You have to agree that Amanda is physically a carbon copy of HRH. However, when it comes to behaviour, she’s very much her mother’s daughter. This may have something to do with my being her primary care-giver, but imagine my surprise when I turned up at her school obstalacathon (yes, I know it is a big word) only to witness my only child, then aged 4, skip two-thirds of the course when she thought no one was watching!
In what is an open joke among my former secondary school-mates, I used to do something similar at our annual 1500 metre run; the distance equated to roughly 7 rounds around the school field but time after time, I only ever completed 6, most of it by walking. But of course, I never told my child that! How would I know my genes would “out me” barely 4 years into parenthood?
And then recently Mrs B and I had this discussion about Amanda.
“You know, as the term progresses, Amanda does less and less work,” said Mrs B.
I’m so glad Amanda has such a wonderfully attentive teacher in Mrs B because I honestly hadn’t noticed the drop in her output. But then again, I’ve been so ill these past few months, there have been a number of occasions when I had even forgotten to pack her lunch for school, resulting in a couple of terse calls from the school’s receptionist alerting me to the fact.
“The thing is, Amanda is capable of much better work, but she’s just not performing,” added Mrs B.
“What seems to be the problem?” I asked, feeling the guilt of Mother Theresa on my shoulders. Somehow, I knew this had something to with me.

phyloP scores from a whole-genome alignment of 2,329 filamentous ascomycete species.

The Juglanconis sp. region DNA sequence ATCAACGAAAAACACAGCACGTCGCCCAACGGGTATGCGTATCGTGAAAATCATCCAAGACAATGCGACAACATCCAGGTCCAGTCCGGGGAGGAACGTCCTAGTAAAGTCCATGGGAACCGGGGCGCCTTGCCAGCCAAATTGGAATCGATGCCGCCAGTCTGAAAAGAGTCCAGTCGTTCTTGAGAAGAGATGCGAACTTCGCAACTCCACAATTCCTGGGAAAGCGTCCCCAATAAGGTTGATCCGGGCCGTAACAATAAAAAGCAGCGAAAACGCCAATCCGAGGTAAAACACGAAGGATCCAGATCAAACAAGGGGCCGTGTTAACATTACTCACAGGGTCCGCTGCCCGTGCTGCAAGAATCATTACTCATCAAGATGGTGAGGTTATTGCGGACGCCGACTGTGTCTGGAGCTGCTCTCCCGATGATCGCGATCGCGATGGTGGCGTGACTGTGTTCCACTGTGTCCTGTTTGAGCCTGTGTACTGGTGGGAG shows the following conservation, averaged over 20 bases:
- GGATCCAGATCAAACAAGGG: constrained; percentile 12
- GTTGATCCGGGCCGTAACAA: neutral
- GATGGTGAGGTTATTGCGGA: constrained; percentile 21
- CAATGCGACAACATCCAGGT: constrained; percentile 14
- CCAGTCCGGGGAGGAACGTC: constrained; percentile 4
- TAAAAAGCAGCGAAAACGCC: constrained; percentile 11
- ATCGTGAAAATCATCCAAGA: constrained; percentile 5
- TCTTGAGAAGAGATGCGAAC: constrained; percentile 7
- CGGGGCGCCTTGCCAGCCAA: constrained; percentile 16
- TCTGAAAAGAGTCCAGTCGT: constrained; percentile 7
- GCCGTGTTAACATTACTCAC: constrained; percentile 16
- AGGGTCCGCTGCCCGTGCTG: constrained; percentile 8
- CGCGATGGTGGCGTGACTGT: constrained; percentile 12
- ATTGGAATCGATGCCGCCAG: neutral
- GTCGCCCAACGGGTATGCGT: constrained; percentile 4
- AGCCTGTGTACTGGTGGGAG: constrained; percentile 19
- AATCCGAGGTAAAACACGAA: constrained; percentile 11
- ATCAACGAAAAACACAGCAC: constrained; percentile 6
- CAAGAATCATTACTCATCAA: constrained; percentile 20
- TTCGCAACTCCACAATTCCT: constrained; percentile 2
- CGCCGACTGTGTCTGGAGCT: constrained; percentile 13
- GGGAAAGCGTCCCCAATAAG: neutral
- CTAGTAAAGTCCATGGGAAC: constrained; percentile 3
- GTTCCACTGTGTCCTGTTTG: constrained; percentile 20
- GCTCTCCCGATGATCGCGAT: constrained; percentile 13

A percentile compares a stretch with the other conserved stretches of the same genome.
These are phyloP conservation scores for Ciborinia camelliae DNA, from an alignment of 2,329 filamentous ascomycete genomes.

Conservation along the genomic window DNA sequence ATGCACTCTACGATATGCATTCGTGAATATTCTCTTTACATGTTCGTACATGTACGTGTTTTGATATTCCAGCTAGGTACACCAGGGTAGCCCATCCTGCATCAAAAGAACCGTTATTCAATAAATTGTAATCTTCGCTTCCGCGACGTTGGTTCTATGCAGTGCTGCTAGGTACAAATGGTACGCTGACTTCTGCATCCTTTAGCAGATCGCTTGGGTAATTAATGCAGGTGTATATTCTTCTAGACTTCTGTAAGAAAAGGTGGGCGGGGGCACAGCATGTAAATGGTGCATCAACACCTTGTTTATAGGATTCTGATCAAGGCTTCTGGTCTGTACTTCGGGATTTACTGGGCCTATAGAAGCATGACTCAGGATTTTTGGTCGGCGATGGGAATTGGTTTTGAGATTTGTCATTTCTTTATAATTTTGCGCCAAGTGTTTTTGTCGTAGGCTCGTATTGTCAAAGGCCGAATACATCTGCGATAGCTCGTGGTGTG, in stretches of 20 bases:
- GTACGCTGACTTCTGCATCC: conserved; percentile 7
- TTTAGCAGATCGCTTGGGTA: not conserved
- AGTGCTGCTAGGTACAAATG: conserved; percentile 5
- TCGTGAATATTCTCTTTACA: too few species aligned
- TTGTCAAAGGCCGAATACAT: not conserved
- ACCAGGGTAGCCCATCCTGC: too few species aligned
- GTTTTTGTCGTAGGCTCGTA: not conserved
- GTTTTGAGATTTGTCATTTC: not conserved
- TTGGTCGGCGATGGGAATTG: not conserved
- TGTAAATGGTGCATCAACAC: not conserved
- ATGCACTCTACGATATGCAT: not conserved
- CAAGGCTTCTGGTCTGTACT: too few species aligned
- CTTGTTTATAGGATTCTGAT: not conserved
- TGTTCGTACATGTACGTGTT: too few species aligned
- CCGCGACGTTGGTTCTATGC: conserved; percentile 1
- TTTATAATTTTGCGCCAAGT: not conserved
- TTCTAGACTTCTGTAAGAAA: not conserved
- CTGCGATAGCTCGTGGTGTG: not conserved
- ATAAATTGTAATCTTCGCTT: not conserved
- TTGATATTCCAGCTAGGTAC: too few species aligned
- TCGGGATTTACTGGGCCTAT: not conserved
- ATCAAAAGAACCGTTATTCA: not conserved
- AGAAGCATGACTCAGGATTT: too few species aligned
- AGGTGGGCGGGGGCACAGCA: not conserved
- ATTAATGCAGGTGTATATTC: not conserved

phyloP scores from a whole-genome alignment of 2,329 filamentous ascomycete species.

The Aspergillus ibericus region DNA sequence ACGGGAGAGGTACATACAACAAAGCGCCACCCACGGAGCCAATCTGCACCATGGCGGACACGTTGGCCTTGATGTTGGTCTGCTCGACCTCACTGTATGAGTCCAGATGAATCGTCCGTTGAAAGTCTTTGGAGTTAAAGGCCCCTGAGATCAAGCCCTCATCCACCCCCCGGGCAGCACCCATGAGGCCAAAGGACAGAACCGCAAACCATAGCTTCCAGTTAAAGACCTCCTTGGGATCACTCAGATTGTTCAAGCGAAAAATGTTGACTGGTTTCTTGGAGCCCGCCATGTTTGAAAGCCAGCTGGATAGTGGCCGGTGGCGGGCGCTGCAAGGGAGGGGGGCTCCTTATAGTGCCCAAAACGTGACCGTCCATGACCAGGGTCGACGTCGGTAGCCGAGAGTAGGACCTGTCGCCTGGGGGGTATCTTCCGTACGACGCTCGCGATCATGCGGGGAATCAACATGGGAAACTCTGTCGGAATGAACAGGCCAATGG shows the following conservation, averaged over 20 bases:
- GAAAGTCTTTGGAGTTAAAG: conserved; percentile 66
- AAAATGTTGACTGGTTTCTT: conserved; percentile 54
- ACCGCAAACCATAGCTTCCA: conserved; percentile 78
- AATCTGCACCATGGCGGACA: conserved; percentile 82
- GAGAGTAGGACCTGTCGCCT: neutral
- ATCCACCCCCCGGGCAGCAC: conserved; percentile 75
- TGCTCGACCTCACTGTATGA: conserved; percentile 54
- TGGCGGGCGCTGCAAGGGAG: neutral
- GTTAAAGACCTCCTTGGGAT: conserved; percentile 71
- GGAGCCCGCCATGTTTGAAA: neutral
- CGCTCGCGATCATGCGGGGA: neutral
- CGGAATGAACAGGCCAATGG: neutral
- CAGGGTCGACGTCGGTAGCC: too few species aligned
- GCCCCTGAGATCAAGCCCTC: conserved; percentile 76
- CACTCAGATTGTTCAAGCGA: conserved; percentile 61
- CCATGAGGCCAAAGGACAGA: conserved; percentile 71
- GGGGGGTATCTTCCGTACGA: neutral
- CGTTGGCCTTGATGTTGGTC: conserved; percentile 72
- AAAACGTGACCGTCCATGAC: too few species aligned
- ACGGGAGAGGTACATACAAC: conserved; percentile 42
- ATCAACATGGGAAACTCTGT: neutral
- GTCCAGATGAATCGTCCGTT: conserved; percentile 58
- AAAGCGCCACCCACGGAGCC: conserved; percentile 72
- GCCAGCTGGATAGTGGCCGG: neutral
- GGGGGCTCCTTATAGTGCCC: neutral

Unexpectedly, Mrs B said, “I once had this very boisterous little boy in my class who’s now 15. He rushes over to hug me every time he sees me. It’s funny how children love me even after I’ve scolded them. Well, this little boy used to very active. He could never sit still.”
“Did he had ADHD?” I had no idea where we were going with this.
“One day I saw his father and asked him, ‘Were you like him at that age?’ His father said, ‘Yeah, I was like him all right. I was a little rat bag.'” She took a deep breath. “So my question to you is: were you a dreamer at school? I ask this because Amanda just drifts off with a dreamy look on her face when she’s supposed to be working.”
I couldn’t deny it. “Yes, I used to dream a lot at her age and I think her dad did too.” Actually, we both still do all the time; it’s just that we know better than to do so when we’re supposed to be working.
“Ah, so 2 dreamers married each other. I was just wondering if this was something I might have to put up with until the end of the year.”
“We’re also both total scatterbrains. Her father is like the Nutty Professor. He’s pretty sharp otherwise but after 12 years of marriage, he still manages to lose his car keys, house keys and work tag around the house. Amanda fumbles for pencils and erasers every time I ask her to do homework because she somehow manages to misplace them.”
Amanda’s also managed to misplace our nail-clipper again, thereby forcing all 3 of us to sport vampiric talons while I decide whether to replace it (again) or make her look for it.
“So I might have to give you some post-it notes,” said Mrs B, amused.
“You know, the thing about all this is I thought her shortcomings would be easier to deal with because they’re largely mine…but it’s impossible to deal with something in another you have not dealt with in yourself.”
What I’ve told Amanda is that it’s perfectly all right to dream. Just do so on your own time.